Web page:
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Suicide is when someone takes their own life.

Having suicidal thoughts can be different things to different people:

  • feeling like people would be better off without you
  • thoughts about ending your own life
  • making clear plans to take your own life

Having these thoughts can be scary, confusing and overwhelming.

How can I get help?

Click here if you need urgent help.

Suicidal thoughts can be a sign of other mental health challenges you may be facing, such as depression or anxiety.

If you are affected by suicidal thoughts, you should speak to a family member, teacher, youth worker or GP. Your school or GP will be able to refer you to Emotional Wellbeing & Mental Health

Ways to help yourself now

You may be feeling so overwhelmed and in pain that you can’t believe these feelings will ever end.

Many young people find that these feelings do not last, and they soon pass.

Here are steps you can act on right now to prevent yourself from acting on suicidal thoughts.

  • Get through the next five minutes – take things minute by minute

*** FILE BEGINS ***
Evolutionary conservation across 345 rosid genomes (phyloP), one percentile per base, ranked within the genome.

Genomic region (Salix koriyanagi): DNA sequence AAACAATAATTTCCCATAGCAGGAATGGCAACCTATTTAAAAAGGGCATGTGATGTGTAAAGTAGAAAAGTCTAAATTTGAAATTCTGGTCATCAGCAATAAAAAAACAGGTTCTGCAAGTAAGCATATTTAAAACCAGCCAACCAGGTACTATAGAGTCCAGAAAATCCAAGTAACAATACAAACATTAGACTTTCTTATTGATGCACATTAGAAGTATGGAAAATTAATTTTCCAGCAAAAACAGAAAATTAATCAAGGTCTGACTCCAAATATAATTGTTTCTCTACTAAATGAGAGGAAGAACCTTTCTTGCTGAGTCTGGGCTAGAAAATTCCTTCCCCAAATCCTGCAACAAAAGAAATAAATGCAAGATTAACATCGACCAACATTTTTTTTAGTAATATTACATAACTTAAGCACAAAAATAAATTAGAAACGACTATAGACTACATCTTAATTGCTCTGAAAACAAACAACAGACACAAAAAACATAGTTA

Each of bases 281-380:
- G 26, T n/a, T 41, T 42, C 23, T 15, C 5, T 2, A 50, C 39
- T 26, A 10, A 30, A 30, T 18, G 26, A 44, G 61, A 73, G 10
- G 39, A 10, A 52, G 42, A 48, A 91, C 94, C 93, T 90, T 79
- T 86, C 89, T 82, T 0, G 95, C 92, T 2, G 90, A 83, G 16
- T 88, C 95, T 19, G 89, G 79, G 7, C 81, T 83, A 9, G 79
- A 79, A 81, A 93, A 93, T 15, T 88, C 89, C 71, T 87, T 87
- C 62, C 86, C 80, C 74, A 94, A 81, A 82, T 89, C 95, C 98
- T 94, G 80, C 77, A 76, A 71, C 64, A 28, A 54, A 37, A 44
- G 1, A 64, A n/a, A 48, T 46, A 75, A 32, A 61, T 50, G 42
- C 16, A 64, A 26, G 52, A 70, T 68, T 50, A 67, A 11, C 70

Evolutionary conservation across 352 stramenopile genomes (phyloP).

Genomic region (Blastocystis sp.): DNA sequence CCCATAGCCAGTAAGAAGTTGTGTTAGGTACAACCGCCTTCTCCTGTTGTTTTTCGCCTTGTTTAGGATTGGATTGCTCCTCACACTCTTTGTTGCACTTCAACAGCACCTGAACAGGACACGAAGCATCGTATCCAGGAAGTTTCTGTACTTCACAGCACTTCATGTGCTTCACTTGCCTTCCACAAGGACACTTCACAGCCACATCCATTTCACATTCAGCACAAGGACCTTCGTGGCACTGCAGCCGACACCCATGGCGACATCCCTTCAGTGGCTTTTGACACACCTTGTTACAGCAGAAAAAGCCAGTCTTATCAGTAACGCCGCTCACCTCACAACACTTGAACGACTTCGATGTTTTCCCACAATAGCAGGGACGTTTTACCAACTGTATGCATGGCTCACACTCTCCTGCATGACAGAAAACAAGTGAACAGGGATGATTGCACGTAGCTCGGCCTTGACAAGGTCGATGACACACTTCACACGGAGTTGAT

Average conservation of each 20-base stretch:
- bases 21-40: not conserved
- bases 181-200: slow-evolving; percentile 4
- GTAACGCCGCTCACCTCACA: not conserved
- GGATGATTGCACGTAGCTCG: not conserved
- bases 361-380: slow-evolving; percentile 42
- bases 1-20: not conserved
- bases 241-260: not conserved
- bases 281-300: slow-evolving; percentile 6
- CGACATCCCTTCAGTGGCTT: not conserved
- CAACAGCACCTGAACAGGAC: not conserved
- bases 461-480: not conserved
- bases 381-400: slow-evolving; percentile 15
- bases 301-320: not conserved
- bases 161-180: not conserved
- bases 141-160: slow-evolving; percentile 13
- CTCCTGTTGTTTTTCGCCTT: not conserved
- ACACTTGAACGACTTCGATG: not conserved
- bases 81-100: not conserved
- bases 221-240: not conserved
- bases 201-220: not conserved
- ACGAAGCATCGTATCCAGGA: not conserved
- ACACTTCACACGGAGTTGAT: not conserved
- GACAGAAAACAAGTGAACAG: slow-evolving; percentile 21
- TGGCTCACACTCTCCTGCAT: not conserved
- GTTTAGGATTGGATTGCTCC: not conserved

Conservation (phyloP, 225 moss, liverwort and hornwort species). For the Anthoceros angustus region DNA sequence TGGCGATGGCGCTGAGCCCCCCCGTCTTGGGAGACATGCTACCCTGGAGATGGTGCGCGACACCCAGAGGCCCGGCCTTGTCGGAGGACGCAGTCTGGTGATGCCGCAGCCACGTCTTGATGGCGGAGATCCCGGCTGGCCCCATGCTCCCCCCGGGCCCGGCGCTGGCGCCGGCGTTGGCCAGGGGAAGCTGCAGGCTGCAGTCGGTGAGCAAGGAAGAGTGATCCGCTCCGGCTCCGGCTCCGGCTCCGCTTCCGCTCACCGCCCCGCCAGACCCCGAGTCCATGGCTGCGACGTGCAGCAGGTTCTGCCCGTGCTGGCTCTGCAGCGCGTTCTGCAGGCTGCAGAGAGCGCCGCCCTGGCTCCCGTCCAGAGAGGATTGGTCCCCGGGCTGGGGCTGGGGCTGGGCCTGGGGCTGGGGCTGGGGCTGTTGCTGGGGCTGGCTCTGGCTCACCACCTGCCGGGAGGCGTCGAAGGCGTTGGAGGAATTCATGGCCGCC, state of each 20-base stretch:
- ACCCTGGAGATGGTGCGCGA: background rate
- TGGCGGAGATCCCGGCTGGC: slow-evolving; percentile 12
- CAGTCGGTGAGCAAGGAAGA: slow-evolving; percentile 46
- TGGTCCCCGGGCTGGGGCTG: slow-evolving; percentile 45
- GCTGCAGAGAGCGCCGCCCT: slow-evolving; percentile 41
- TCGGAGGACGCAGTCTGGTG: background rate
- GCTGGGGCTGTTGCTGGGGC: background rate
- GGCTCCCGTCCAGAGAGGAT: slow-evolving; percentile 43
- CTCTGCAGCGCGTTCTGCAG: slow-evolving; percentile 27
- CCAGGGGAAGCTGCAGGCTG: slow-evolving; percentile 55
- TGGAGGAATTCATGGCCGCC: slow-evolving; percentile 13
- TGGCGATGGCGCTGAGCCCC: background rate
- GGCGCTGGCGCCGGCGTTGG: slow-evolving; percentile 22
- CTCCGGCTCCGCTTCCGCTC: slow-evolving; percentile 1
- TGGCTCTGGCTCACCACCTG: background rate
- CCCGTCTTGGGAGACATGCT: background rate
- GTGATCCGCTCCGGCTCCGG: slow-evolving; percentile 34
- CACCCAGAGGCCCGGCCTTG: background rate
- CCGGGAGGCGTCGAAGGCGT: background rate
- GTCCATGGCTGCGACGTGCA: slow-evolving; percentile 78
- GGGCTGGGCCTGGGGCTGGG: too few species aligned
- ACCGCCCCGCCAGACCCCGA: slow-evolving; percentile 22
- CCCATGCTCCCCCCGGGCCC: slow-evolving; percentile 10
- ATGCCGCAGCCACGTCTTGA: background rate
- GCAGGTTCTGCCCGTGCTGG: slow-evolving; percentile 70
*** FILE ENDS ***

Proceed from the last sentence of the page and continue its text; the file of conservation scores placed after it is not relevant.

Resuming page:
• Remove anything that you could use to hurt yourself or move to a safer location
  • If you have a safety plan in place, follow it
  • Tell someone how you are feeling – this can make you feel more in control and less alone

  • Look after your needs – sit somewhere comfy, have something to eat, write down how you’re feeling
  • Go outside – feel more connected to your body and other people
  • Avoid drinking alcohol or taking drugs as this can make you feel worse.

  • Plan to get support if you’re not getting it already
  • Find your reasons to live
    • what are you looking forward to?
    • make plans to do something you enjoy tomorrow or next week
    • think about the people you love
  • Be kind to yourself
    • talk to yourself as you would your friend
    • do something nice for yourself
  • Tell yourself that you can get through this

Ways to help yourself in the long term

When you have the chance to think clearly, you may want to think about things you can do to look after yourself in the longer term.

A safety plan is your personal plan to support you at times when you may be having thoughts or feelings of suicide. It can include:

  • your warning signs and how to notice them
  • coping strategies that have helped you in the past and what you can do now
  • names and contact details of people who may be able to help you
  • name and contact details of professionals you can contact if you need help
  • helplines and listening services
  • steps you can take to make the place where you are safe
  • a safe place you can go to if you need to

Try to make your plan when you can think clearly about what would be helpful for you.

You may find it helpful to complete your plan with someone you trust. You could also give them a copy to keep.

Is there something that makes you feel this way?

Keeping a diary or tracking your mood can help you find patterns in your mood over time and think about what might cause you to feel suicidal.